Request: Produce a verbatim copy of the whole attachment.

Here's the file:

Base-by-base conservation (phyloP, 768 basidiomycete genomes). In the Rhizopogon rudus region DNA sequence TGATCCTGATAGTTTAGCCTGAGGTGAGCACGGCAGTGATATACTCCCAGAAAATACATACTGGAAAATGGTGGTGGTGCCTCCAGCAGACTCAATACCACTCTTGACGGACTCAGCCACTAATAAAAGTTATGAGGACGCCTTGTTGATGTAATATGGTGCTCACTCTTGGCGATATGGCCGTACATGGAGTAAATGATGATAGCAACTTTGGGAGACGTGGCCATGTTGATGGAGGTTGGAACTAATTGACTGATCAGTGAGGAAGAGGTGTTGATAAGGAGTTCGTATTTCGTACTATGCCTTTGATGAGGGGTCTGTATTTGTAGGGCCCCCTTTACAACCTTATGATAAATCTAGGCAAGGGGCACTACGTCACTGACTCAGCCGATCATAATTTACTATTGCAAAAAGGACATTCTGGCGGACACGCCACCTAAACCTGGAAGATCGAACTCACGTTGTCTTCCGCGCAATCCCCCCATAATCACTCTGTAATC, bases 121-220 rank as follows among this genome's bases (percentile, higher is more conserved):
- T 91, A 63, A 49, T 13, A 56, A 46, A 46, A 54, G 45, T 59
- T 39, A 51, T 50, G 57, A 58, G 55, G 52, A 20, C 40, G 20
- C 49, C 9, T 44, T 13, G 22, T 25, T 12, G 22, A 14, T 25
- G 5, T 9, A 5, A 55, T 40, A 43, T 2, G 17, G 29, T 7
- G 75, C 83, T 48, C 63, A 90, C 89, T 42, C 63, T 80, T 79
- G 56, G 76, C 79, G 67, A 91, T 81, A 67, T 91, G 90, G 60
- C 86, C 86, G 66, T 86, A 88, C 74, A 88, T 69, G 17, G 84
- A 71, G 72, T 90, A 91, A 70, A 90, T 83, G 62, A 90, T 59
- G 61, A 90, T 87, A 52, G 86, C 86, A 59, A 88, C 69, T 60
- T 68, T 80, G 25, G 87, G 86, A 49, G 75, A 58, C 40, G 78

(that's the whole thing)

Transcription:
Base-by-base conservation (phyloP, 768 basidiomycete genomes). In the Rhizopogon rudus region DNA sequence TGATCCTGATAGTTTAGCCTGAGGTGAGCACGGCAGTGATATACTCCCAGAAAATACATACTGGAAAATGGTGGTGGTGCCTCCAGCAGACTCAATACCACTCTTGACGGACTCAGCCACTAATAAAAGTTATGAGGACGCCTTGTTGATGTAATATGGTGCTCACTCTTGGCGATATGGCCGTACATGGAGTAAATGATGATAGCAACTTTGGGAGACGTGGCCATGTTGATGGAGGTTGGAACTAATTGACTGATCAGTGAGGAAGAGGTGTTGATAAGGAGTTCGTATTTCGTACTATGCCTTTGATGAGGGGTCTGTATTTGTAGGGCCCCCTTTACAACCTTATGATAAATCTAGGCAAGGGGCACTACGTCACTGACTCAGCCGATCATAATTTACTATTGCAAAAAGGACATTCTGGCGGACACGCCACCTAAACCTGGAAGATCGAACTCACGTTGTCTTCCGCGCAATCCCCCCATAATCACTCTGTAATC, bases 121-220 rank as follows among this genome's bases (percentile, higher is more conserved):
- T 91, A 63, A 49, T 13, A 56, A 46, A 46, A 54, G 45, T 59
- T 39, A 51, T 50, G 57, A 58, G 55, G 52, A 20, C 40, G 20
- C 49, C 9, T 44, T 13, G 22, T 25, T 12, G 22, A 14, T 25
- G 5, T 9, A 5, A 55, T 40, A 43, T 2, G 17, G 29, T 7
- G 75, C 83, T 48, C 63, A 90, C 89, T 42, C 63, T 80, T 79
- G 56, G 76, C 79, G 67, A 91, T 81, A 67, T 91, G 90, G 60
- C 86, C 86, G 66, T 86, A 88, C 74, A 88, T 69, G 17, G 84
- A 71, G 72, T 90, A 91, A 70, A 90, T 83, G 62, A 90, T 59
- G 61, A 90, T 87, A 52, G 86, C 86, A 59, A 88, C 69, T 60
- T 68, T 80, G 25, G 87, G 86, A 49, G 75, A 58, C 40, G 78